Riots broke out in the evening of February 23, 2020, in Jaffrabad area of North East Delhi. Initially, the ruckus was among the anti CAA protestors and Pro CAA which gradually turned into devastating communal violence. As recorded, more than 53 people died and approximately 200 people were severely injured. The violence affected the transport and communication system in the area along with its shops and houses were burnt down and places of worship were vandalized. On February 23, hours before the communal riots broke out in Northeast Delhi, BJP leader Kapil Mishra gave “ultimatum” to the police to remove anti-CAA protests blocking roads in the area. He asked people to gather at Maujpur Chowk in support of the CAA in reply to the roadblock by those protesting against the new citizenship law. This was widely reported to be an inciting factor. Worsened situations forced the government to impose Section 144, in riot-hit areas, had little effect. Violence also took place in Seelampur, Jaffrabad, Maujpur, Kardampuri, Babarpur, Gokalpuri and Shiv Puri. Areas like Shiv Vihar and Yamuna Vihar. The communal harmony was disturbed but on the contrary in many areas Hindus and Muslims together protected each other from the atrocities thus, maintaining the communal harmony. The ferocity eventually ended on 29th February 2020.
3.2 Role of Police
As gained from the survivors of the riots the role of Delhi Police in curbing the riots has been questioned at various levels. The complaint regarding them being politicised turned the leaf towards their deliberate inaction. Police blamed the shortfall of men that led them to not be able to curb the riots, which claim was denied by the ministry. There were instances reported of police shooting people recklessly and randomly, there were complaints of Police refusing to register FIR’s and custodial tortures for the Muslim community victims. A video was viral over social media portraying police officials forcing Muslim people to sing ‘Vande Mataram’. The Panel of Delhi Minorities Committee revealed instances of verbal abuse and sexual abuse by police men towards the women during the riots. The Panel commented- It is clear that the police did not come forward to help and, in several instances, resorted to violence towards women. The politicisation of Delhi Police either made them as the Mute spectators or the active participants in the riots. Their failure to maintain law and order in the capital city can be concluded the partisanship to the centre government which led them to play a biased role in the whole situation. Yet, on the contrary the chief Felon accused for initiating this dreadful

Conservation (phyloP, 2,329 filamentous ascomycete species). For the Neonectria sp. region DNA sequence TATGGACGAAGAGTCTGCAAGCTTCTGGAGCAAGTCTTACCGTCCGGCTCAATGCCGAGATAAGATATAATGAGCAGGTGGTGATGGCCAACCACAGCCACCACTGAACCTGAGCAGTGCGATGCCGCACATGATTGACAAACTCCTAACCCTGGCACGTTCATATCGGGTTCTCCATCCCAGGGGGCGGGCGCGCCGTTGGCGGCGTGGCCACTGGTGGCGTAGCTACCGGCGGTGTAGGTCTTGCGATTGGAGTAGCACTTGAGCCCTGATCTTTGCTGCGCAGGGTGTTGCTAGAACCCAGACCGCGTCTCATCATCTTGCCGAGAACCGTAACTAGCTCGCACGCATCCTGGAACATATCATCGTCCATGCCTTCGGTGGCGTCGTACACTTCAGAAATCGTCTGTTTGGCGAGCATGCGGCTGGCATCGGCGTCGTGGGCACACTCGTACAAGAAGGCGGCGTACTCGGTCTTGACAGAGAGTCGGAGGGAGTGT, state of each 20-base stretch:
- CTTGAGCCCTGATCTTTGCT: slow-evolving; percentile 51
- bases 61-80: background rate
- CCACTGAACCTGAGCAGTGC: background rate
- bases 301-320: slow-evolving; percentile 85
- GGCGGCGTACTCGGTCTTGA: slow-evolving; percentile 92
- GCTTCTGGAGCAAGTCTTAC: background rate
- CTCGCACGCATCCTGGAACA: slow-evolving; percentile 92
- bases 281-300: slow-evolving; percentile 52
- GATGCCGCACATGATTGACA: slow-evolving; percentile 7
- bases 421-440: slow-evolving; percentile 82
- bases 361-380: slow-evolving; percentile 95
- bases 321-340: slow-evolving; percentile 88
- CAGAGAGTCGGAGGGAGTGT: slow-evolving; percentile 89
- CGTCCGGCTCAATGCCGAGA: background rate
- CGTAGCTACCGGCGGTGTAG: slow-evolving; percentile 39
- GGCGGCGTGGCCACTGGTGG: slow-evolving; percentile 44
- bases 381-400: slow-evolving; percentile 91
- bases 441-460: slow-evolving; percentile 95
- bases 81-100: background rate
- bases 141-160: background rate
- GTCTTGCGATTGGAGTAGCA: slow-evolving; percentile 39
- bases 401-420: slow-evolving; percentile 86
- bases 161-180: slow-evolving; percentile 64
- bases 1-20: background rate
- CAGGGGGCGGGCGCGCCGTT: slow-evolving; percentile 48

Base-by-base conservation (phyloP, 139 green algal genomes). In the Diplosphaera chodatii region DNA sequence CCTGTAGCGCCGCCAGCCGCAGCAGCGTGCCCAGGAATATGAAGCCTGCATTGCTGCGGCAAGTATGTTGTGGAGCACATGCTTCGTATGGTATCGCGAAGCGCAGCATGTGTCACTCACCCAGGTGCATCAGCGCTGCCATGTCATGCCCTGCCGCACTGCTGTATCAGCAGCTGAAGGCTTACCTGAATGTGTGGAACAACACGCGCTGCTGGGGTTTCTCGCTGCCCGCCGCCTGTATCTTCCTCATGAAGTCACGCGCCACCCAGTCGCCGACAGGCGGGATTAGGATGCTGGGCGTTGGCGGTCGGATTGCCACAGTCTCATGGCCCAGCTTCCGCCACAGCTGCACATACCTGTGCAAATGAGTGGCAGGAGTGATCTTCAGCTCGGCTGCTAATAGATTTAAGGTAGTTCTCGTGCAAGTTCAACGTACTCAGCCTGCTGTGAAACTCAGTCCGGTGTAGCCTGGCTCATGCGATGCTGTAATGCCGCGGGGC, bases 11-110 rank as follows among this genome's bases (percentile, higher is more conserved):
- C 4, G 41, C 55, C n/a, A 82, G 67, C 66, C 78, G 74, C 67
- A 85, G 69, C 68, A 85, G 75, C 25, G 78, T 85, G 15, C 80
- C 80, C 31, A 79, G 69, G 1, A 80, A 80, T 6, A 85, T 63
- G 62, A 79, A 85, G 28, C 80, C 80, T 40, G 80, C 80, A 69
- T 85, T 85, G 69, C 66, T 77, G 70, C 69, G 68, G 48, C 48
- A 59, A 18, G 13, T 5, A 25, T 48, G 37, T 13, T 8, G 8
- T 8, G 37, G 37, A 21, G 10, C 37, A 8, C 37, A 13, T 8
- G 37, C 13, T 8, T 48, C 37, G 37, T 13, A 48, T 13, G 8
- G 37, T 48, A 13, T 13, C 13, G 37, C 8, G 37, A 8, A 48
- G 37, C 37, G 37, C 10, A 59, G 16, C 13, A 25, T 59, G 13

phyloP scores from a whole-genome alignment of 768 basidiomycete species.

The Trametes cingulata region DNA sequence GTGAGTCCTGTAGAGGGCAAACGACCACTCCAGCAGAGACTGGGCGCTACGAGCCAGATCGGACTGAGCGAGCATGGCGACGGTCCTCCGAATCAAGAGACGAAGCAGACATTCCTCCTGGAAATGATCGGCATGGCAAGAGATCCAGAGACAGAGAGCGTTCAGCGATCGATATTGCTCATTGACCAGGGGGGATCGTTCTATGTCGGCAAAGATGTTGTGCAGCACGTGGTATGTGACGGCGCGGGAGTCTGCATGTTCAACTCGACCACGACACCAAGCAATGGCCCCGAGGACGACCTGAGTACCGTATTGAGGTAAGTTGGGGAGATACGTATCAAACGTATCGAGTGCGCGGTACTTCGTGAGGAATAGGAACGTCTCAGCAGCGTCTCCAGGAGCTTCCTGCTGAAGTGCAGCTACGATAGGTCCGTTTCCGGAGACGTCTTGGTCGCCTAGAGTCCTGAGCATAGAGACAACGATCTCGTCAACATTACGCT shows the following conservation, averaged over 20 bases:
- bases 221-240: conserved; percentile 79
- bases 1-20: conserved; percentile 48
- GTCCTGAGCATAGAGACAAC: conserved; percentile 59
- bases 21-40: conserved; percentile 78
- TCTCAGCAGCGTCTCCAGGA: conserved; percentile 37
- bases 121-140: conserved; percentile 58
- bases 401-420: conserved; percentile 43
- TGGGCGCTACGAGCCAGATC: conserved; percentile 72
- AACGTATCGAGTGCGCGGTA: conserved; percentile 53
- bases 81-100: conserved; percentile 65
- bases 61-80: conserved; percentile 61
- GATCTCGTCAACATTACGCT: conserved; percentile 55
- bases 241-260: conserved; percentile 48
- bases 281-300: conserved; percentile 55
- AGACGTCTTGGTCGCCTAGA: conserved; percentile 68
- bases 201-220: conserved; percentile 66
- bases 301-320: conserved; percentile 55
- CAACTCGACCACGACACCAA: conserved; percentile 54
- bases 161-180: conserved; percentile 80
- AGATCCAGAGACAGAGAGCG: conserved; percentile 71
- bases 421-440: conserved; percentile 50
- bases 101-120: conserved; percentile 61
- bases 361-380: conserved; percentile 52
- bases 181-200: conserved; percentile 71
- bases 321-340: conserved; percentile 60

event roams out lose with no actions being taken. Delhi Police failed to acknowledge a quote by “Jesse Ventura”- ‘I love my country, Not my Government’.
3.3 Survey
An offline survey was conducted among the youth and adults of Delhi regarding their opinion on North-east Delhi riots and the role of police in managing it
Figure- 3.1
Out of the 40 respondents 78% of them believed that Delhi police failed to curb the riots because they are partisan to the central government. Politicisation influenced their decision-making activity and efficiency. They were more like a spectator which also made some of the personnel victims of the riots. Their selective outrage pointed towards the biased role; others were too scared to fight. It was a mixture of bully and cowardice rather than righteous. Their actions were against the democratic norms of our country, basic human rand fundamental rights were taken away from the people.
38 Respondents agreed towards necessity in change of the recruitment and qualification criteria within the force and suggested training period to be made mandatory for all the personnel for better redressal, ethics and efficiency. They believed improper management of the riots was due to improper inculcations of ethics and norms within some of the police personnel which forced them to take decisions not in the interest of the people.

Figure – 3.2
95% of the respondents believed that the reason for poor inaction of the police if political police riot nexus. While only 4% of them blames understaffed personnel responsible for poor the management.